Hard Truth: If you can’t handle being talked about, you’re not ready for success.
If you’re average, hate to break it to you, but no one will judge or hate you. Chances are, they won’t even notice you.
But, when you’re onto big things…people notice – and they talk.
It’s why champions have learned to grow to respect their haters – they’ve learned that you can’t achieve greatness without criticism. Shepherd boy David needed Goliath and the Philistines to become King David. Muhammad Ali needed Joe Frazier and George Foreman to become the G.O.A.T. (Greatest Of All Time). Michael Jordan and the Bulls needed Patrick Ewing and the Knicks.
Criticism holds the mirror up against you every step of the way and your critics will force you to prove it or move it.
Use Their Fuel To Make Your Fire
3 Reasons Why Criticism is the Key to Success
It forces you to get honest
Negative criticism grabs your attention and forces you to listen. But, you can choose to casually dump it to the wayside, or you can take a moment to really ask yourself, “What truth is there to this?”
In its most basic sense, criticism is a wakeup call to get introspective and to see if we’re aligned with who we want to be and our vision/goals. Suffice it to say, there might not be anything true about what is being said and that’s fine. But at least you’ve given yourself a chance to get honest with yourself about the situation or what was said. And, if there is some truth to the criticism, it forces you to own up to the work you need to do.
It helps you improve and stay humble
Let’s get real: even if you are really good at what you do, there is almost always someone that is better (which, by the way, is also a good thing). My teacher once said, “If you’re ever the smartest or most talented person in the room, you’re in the wrong room” and I think there’s a lot of merit to that. Being around and seeing people who are better than us – especially when it comes to doing the things we want to do – forces us to get curious, think outside the box and put in the work.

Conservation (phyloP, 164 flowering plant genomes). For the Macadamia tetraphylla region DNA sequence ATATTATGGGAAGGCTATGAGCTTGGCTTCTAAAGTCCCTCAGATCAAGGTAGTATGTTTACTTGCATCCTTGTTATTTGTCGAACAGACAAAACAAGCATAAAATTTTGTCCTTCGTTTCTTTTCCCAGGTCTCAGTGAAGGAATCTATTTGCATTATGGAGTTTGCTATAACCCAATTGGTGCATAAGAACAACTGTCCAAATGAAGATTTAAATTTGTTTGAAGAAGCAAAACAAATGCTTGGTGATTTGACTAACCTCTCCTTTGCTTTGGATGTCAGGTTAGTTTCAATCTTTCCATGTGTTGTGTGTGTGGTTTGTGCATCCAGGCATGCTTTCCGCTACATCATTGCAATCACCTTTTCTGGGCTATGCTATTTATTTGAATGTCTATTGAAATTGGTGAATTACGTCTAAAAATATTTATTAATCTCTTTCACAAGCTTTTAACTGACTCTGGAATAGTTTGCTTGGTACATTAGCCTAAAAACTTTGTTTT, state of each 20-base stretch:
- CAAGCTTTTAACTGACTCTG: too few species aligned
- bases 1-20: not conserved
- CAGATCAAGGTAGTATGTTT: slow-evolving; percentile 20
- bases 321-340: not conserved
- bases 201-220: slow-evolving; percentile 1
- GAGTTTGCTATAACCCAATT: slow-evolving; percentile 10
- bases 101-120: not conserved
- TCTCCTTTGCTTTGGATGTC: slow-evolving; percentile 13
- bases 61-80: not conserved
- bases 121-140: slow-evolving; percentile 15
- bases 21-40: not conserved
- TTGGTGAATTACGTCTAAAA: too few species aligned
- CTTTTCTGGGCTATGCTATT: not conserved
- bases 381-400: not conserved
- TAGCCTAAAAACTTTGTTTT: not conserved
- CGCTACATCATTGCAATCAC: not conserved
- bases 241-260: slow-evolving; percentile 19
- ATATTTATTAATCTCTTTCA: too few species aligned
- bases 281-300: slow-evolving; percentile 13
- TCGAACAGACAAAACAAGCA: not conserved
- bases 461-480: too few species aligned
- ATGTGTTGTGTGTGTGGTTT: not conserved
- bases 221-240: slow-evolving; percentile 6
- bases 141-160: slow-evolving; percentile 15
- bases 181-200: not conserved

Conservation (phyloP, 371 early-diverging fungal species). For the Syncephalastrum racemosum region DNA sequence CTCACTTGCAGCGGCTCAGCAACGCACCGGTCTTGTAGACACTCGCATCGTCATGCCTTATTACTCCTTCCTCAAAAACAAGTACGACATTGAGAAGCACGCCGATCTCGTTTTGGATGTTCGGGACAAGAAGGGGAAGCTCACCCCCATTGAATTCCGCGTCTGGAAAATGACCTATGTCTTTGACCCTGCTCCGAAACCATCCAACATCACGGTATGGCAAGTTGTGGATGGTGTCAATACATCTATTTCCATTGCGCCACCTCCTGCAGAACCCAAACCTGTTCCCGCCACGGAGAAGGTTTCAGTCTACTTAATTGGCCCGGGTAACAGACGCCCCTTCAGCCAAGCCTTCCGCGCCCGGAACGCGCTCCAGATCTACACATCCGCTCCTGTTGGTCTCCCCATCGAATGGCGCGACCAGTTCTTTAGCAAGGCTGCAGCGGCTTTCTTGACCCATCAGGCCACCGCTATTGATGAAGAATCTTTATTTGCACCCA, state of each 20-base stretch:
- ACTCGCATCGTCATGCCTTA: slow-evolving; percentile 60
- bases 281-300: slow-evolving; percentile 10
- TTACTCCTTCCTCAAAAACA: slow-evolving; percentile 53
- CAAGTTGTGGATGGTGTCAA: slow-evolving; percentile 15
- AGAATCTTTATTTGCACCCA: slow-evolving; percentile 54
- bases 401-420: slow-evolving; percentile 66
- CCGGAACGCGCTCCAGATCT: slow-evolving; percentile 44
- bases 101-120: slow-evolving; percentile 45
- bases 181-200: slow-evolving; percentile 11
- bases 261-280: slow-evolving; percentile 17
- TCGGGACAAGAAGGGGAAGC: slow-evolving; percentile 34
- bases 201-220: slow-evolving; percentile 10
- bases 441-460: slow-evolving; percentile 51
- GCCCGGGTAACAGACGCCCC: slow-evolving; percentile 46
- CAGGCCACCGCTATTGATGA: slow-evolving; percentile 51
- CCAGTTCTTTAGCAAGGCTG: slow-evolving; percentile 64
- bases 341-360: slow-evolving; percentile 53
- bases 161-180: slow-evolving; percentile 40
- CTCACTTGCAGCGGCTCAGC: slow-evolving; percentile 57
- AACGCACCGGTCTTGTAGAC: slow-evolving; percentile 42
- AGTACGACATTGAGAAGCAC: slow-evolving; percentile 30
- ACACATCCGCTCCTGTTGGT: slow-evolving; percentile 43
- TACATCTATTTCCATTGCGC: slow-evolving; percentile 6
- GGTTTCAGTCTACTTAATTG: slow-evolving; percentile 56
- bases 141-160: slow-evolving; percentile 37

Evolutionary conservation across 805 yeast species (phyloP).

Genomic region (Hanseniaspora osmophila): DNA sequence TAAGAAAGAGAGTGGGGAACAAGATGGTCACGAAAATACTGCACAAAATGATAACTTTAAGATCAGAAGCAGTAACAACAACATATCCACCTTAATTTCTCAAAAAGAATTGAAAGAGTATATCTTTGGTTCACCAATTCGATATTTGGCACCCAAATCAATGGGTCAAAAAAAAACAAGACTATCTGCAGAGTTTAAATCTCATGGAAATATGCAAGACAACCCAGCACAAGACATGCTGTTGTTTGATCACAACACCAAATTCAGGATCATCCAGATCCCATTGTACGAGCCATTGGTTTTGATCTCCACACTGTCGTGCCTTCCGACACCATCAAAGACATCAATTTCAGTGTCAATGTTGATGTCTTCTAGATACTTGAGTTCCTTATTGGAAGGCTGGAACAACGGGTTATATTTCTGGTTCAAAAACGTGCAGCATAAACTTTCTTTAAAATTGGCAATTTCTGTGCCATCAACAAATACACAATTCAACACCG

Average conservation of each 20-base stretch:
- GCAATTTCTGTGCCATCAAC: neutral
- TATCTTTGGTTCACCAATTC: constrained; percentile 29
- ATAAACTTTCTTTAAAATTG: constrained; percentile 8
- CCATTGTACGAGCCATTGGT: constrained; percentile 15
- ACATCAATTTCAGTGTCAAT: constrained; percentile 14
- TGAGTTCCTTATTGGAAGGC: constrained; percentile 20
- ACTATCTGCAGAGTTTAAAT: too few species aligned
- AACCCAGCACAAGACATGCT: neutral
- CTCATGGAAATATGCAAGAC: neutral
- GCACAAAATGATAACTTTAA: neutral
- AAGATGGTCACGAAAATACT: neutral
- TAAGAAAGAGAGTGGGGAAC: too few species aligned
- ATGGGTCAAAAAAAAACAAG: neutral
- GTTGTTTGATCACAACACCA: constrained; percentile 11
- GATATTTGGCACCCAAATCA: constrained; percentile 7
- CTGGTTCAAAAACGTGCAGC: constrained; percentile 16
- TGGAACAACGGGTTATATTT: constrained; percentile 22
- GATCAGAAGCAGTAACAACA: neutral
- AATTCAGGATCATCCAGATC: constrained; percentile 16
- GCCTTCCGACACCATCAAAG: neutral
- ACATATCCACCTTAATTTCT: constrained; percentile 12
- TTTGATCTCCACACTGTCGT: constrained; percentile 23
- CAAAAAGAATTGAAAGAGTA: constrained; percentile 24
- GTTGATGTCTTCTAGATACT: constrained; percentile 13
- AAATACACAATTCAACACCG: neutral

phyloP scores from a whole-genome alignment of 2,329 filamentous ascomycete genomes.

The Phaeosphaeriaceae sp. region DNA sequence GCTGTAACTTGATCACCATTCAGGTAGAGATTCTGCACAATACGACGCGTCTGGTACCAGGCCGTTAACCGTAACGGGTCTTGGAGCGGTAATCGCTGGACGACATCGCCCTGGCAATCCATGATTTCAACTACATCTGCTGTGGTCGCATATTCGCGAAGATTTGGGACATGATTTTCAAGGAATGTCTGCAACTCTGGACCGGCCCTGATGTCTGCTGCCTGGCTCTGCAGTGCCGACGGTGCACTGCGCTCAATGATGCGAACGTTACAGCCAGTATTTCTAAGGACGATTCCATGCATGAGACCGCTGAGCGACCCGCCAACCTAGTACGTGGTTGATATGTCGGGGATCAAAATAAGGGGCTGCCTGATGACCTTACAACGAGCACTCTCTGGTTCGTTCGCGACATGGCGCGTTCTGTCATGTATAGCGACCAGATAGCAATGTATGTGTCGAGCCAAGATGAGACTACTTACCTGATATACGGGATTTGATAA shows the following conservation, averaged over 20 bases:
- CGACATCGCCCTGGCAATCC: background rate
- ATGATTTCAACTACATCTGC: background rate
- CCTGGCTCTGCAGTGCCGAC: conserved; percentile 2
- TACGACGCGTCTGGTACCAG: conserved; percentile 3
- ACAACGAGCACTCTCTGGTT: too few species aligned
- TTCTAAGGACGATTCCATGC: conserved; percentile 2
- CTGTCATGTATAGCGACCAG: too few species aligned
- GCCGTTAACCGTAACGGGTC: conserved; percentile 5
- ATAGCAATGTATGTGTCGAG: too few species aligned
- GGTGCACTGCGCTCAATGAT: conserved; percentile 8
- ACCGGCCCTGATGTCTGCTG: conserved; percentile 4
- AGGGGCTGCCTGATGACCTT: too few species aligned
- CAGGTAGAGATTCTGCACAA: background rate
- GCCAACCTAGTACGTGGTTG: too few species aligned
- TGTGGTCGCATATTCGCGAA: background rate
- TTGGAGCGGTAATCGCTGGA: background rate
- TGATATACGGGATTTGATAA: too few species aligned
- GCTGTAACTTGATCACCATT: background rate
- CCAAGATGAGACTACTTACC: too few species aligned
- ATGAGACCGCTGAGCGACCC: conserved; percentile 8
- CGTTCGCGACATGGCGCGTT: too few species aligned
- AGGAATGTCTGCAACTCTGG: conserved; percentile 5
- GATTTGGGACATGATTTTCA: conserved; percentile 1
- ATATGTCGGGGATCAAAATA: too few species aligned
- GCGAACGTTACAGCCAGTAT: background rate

And, even if you are the best today, you can’t remain the best forever. You’ve got to always be in the game of improvement
When you can objectively look at the criticism and identify the faults, you can more quickly correct them and get yourself on the track toward success. And, if the comments hold no merit, it still allows you to re-evaluate who you are, what you stand for, and what you’re going for.
It gives you the determination to prove your worth (and reminds you you’re on the right track)
Some of the greatest accomplishments have been made as a result of motivation that comes from criticism or haters. Criticism forces you to stretch your limits and in the process, you become so unbelievably focused on your goal that you achieve far more than you would have had there been no one to question you or put you down.
Remember, they can doubt you, criticize you, fight you every step of the way – but they can never stop you, unless you allow them.
Haters are a natural part to the growth of your business or career or who you’re becoming – and when you’re good, you will surely be followed by criticism. Use that to fuel your fire, to fan your flames and to burn your light a little bit brighter…because the world needs your special something in the way that only you can do.
Haters are gonna hate…but actually, that’s a good thing.
Just keep doing you boo,